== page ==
The Fairmount News from Fairmount, Indiana on November 21, 1921 · Page 15
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November 21, 1921

The Fairmount News from Fairmount, Indiana · Page 15

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Fairmount, Indiana
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Monday, November 21, 1921
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Page 15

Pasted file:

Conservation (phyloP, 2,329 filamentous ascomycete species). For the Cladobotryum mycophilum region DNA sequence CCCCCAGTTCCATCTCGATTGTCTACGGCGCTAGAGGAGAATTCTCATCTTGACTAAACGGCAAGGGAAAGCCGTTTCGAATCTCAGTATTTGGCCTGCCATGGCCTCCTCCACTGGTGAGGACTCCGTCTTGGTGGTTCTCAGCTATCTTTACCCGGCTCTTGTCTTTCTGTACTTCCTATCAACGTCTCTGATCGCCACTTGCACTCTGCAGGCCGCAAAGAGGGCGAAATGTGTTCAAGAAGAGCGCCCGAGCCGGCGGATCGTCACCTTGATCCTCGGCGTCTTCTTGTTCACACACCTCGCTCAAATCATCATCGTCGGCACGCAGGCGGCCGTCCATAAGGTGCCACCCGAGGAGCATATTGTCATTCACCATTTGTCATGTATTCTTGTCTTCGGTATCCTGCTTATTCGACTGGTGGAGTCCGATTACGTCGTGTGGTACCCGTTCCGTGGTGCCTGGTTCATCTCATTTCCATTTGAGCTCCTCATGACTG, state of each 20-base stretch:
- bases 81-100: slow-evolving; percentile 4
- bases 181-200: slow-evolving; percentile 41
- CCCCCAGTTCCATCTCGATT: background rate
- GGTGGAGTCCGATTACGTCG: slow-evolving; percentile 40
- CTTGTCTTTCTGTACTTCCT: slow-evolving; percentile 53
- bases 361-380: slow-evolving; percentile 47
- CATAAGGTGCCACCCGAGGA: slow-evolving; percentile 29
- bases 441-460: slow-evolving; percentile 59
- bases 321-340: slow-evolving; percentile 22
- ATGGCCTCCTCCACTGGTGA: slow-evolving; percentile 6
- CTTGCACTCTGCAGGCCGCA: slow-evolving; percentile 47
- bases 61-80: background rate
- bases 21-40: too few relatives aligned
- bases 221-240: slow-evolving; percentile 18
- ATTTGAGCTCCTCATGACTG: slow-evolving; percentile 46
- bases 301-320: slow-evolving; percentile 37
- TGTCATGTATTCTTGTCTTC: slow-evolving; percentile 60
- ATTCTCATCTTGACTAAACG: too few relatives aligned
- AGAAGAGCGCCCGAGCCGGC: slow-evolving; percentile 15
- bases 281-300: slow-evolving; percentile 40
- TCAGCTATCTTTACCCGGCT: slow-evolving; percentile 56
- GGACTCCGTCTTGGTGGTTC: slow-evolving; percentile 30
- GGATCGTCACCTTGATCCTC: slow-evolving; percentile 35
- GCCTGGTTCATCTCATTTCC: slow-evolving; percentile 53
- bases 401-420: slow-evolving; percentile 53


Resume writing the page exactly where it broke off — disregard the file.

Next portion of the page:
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SECTION THE FAIRMOUNT NEWS " PAGE SEVEN A Financier. "iry wife watches the butter and Preparing Utanhginng Fcall The kitchen has an incense sweet. And pies bedeck the window seat. The good things cooking seem to whet The awful apatite we get. ! eg-jr market closely." John Flanagai "Speculating?" they are higrh ar.d pays back when they are low." "What's the matter?" asked , the rooster, "more absent mindedness?" "Yes," replied the hen, "I cat never find things where I lay them."' The Dependable Dealer in Dry Goods, Clothing and Shoes TWO I! rl-x v $rfi . VI III' r Wi W. I. I si f- V?" A V t f I "rr.. Ml The Store that is selling the third generations of the same families their merchandise. McKinley 616 E. Wsington t. FAIRMOUNT, IND. Carries a line of Fancy and Staple Groceries, Cured and Fresh Meats, Cigars, Tobacco, Notions Butter and Eggs Our Specialty Why are the third generations continuing to buy thus? t if ul of Thanksgiving poems Is "We Thank Thee, by Kmerson. It runs: For flowers that ynom aNv.it o'Jr fet; For tender era??, so fresh, so sweet; For sore of irris anl hu:n of bee; For a'.l ihincs fair we h.-ir or see. Father in heaven, we thank Thee. Because of Dependable Merchandise and Prices. M ' TT" Kino nf m unit hlie of skv; : For pleasant shade of branches high; : For fragrant air and cooling breeie; '. For beauty of the blooming trees, I Father in heaven, we thank Trade at the Sanitary Grocery where count. Come let us reason i ' s in mot of her poem. a devout The son John h.as gne to the ,,, lSHt orvndos Phoebe Carv's humor. city to get an education and for the n Th-nfe-rfvin- u is an an- I pay cash for my goods; keep my expenses down lo the lowest possible point and give the customers the benefit of the saving. peal to the grown-ups on this day to make a trip back to their childhood, and is marked by the felicitous simplicity of the writer: O men. ero w n s'ok with toil and care. time be'r.g he is .aught by the glamour of city life. But the concluding stanza in which he tells of his return n Thanksgiving day shows that the luster of the city ofTered him but a fleeting inducement. AnJ so the simmer faded out. and the The poets of the present and of the rast have embodied their gratitude for t-e blessintrs the rear in verse. At tiRies the bunlen of their song has Incorporated the time-honored custom by hich one dav of the year is set apart f r the gtving of thanks. rerhap Thanksgiving roorJIs to them mother's ir.cenutty and skill in making pumpkin pies, and so in a quaintly humorous way the poet pays tribute to the pumpkin and the prod-vet thereof. Again the spirit of these Xovemlr poeu.s enlMlies a Thanksgiving joy and freedom from sorrow ; for health and hairiness; for things spiritual and physical. At any rate, ever since Thanksgiving has been proclaimed, a national ! Leave for a whiifi the crowded mart. O women, sinking with despair. Weary of limb and faint of heart, Forcet yo'.sr years today and come As f Hirer, bavk to childhood's home. ! Fol'.-'win acain the win.iir.-r ri'.'.s. autumn wore away. Ar.d a keener w-rtrr never fetched ar.vjr.d T! arkscivirt" day! Aril as I turned art 1 looked around, sme or;e riz r:p ar.d bent And r" his arms round Mother's neck. and lauehed in low content. I Men's and Boys' j! footwear! And Up-to-Date Gc to the places where you went When, climbinjr up the summer hilis. In their green laps you Silt content And softly leaned yo'ir head to rest On Nature's calni and peaceful breast. It's rr:e." he says "your Tool twy John ror.e back to shake your hand; ohn Flanagan Fairmount, Indiana -.-7 o--wn w.n ' i . i wiin ju, i ar.d rr.ake you understand Shoe Repairing I! Brown Brothers II holiday the poet has found inspiration : How -arer y:t than all the world is this for his art ar.d by means of his veres ! ei hone that we Then the old lady of the poem goes on t tell that she lias just wine from 1 Sarah's, who lives in a sort of a pa- ; lace in the city, and has creams and ; salads, made by a French wok. that "cost a fortune." However, thinjrs j didn't quite suit her nt her niece's. I a b a- ! "Will ser.d ThankssnVm m fer lite jest Mother, you and me!" j fel : S has awakfi'.vd a sympathetic chord in the breasts of nany men and women. Al:houj.h i early &L of the p-v.us of Jir.us i.:tcor..b lUIey c ntaia an essence of this spirit of gratitude with J-.hn tireenleaf Whittier wrote of j , . , , . - aim an int nation 10 an oin-ra?:iionel i the pumpkin, an.! in the pem of that - ... ,. . , ,, ' ! . , . . , 1 1;atiKi:iv'.ns dinner suits her well. . title he says, in part: i the t-rt:' ir orxier Of thin"" 'ne of ' ' How I run on. Well, thark you, neigh- ' these are speeitka'lv devoie,! to the Ah- Thanksrivir.jr day. when from ; bor; I e you want to 8o. j ,f . East and from West. I'm cm-n to Thankssnvln ; your good ! i.y iiv.4. Axuong t..ee the ro.n Krom North an.j from South come the . el 1 ways I know; entitled "Thauksgiving" is one of the j pilsrim and truest. An' my mouth waters; dear old friend, best. I When the pray-haired Xew Englander there's tears in these itm eyes. I sees round his board 5 For I shall taste the flavor of mother's , Let us t thankful not only because The old broker, links of affeotion restored; j pumpkin pies. Sir.ce Ust our universal thanks were i When the care-weiried man seeks hie s told ; mother race mere. Another poetess, Mrs. Margaret ' We have grown greater In the world's j Ar.d the worn matron smiles where the j Samrster, wrote this verse on the . apdause, ! girl smiled before; ! "Thanksjrivin' Pumpkin Pies": And fortune s newer smiles srrass the - What nwstens the I.ps ar.d what br.ght- , - -- Vf Thank c'j ? er.s the eye ; So you bid me to Thank sari vin. ; What a'.is back the past, like the rich j you, neighbor; it is kind But thankful for all things that come as pumpkin pie? alms i From out the crtn hand of Providence, i "T ""-."i" ;"ir fif-Ti fi? i i: "i . : To ket-p a plain old body like myself so mu'.Ji in mind. Here I've heon sittin all alone, and a mist before my eyes, A-thinkin', like a simpleton, on mother' pumpkin pies. The xiir.ter ciouds ar.d storms the sum- . vtl -w , The object of Thanksgiving . j : - . - 1. r i. . I mer caln.s The sleepless dread the drowse of in- 1 QdJ IS ID IdKC US UdtIV VI mc i . accds of life to the supreme t The tendency is to get I. gcod Let us be thankful thankful for the prayers Wi-...?- gracious answers were lor.g. A :o;i? l v Ti': K. Xoyes is very ai ii;ue, m, e it has Thanksgiving I for a suh.iect. j For every dty of jtfe we're livin?, j Thanksgiving! j absorbed in things and forget f ;i their spiritual value. Tharks- J fe Qui giving day reminds us cf spir- ij itual v.!ues. lonar decayed. That they mieht fa'l upon us unawares. And t.ess us. as in greater need we frayed. For friends assembled 'round the board, 1 j Thanks we're piving. For every blesir :r. srreat and small, Thanks give we all! j ! present, none Then thanks for the let us b thankful for the loyal hand That love held out in welcome to our own. When love, ar.d only love, could understand The need cf touches we had never known. While it was not written especially in reference to our national toast of Thanksgiving. Keats "Ode to Autumn" is generally considered a poem of the season. The first stanza runs: sweeter nor better E'er rnoked from an oven or circled a piatter. Fairer hards never wrought at pastrF more fine. Brighter eves never watched o'er its bak- 1 During the holidays for many years past it has been our' policy to offer some rare money- Season of mists and yellow frultfulness! Let us he thankful for the longing eyes ' n? than thine; That gave their secret to us as they j And the prayer which my mouth Is too wept, j fud u express Tet In return found, with a sweet sur- j Swells my heart that thy shadow may prise. I never grow less; Close bosom friend of the maturing sun; Conspiring with him how to load and b1es Willi trait the vines that round the thatch-eaves run. To bend with apples the rross'd cottage trees. Love's touch upon their lids, and, smil i That the days of thy lot may be strength- ened below. And the fame of thy worth, like the . pumpkin vine, grow And fill all fruit with ripeness to the core Ana tny lire De as sweet ana Si To 8Well the .urd arvj plum the ha, et shells Golden-tinted and fair as thy own pump- wuh a wept ken,el. to set budding more, kin pie. And still more, later flowers for the bees, . Until they think warm days will never The poem, "For an Autumn FestI- cease. val, by the same author. Is of a more For summer has o'erbrlmmed their serious and devout nature, as several clammy cells. saving opportunities to piano purchasers, and although times are different and pianos are scarce re are going to stick to our program of former years and make you this startling offer: A. New Player Piano $495-00 11 Sne rolls of your own choosing. Handsome player bench (piano finished.) One year's free regulation service. t - , Beautiful silk or velour scarf. ' Pay a Little Each Month Our terms enables nearly any one to own a i s player piano. By making a small payment down we will deliver the player either now or for Xmas. You may start your monthly payments next year. Your silent piano or talking machine taken as. part payment. of the stanzas wiU testify. ing, slept. And let us, too, be thankful that the tears Of sorrow have not all been drained away, Tfcat through them still, for all the coming rears. We may look on the dead face of today. Will Carleton, the New England poet, strikes the universal note of thanks in his hymn, part of which follows : We thank Thee, Father, for all that Is bright The gleam of the day and the stars of the night; The flowers of our youth and the fruits of our prime. And the blessings that march down the pathways of time. We thank Thee. O Father, for all that These Go Well With the Turkey. To caramelize sweet pot noes after they have been parboiled, slice, dip In sirup or sprinkle with sugar and brown In the oven. Or small sections Once more the liberal year laughs out O'er richer stores than gems of gold; Once more with harvest song and shout Is Nature's bloodless triumph told. Who murmurs at hts lot today? Who scorns his native fruit and bloom? may be dipped in caramel sirup pre- Or sighs for dainties far away, pared as for caramel custard bv Beside the bounteous board of home? brovrnlng the sugar anr addtng enough And let these altars, wreathed with water to make a thick stnip. Another flowers tray Is to bake the sweet potatoes. And riled with fruits awake again mash, season with butter and Dack In Thanksgiving for the golden hours, fh . t The early and the latter rain! . . , , , . spoonful of caramel slrnp over each Ore of the simplest and most beau- and ptlt In the oven to reheat. J o r i - r .rf " A, vi O6,enio75 mucri vjfio is ' Washington and Fifth Sts. Marion. is drear The sob ef the tempest, the flow of the tear; For never In blindness and never In vain Thy mercy permitted a sorrow or pain. The spirit of unemblttered resignation at approaching death Is expressed la a poem by Edith M. Tdiomas on A Last Thanksr!Ting., When It is time for me to go Time of the rose or falling snow Or when new winds wake vernal strife. This to the world Jv cherished so "I have been thankful for my life. When night and shade together flow. When dawns some scene I not yet know; Let me draw back one fluttering breath. To say, to all Tve loved below, "1 have been thankful la my death! -Itow John Quit th Farm- Is a narrative poem by the Hoosler poet. ' v. - 5 T: ThatJcful for Kttls; 1. , A rAtcful mine) is to vtrr-. r:d combine pathos as wl! a Quaint I- 1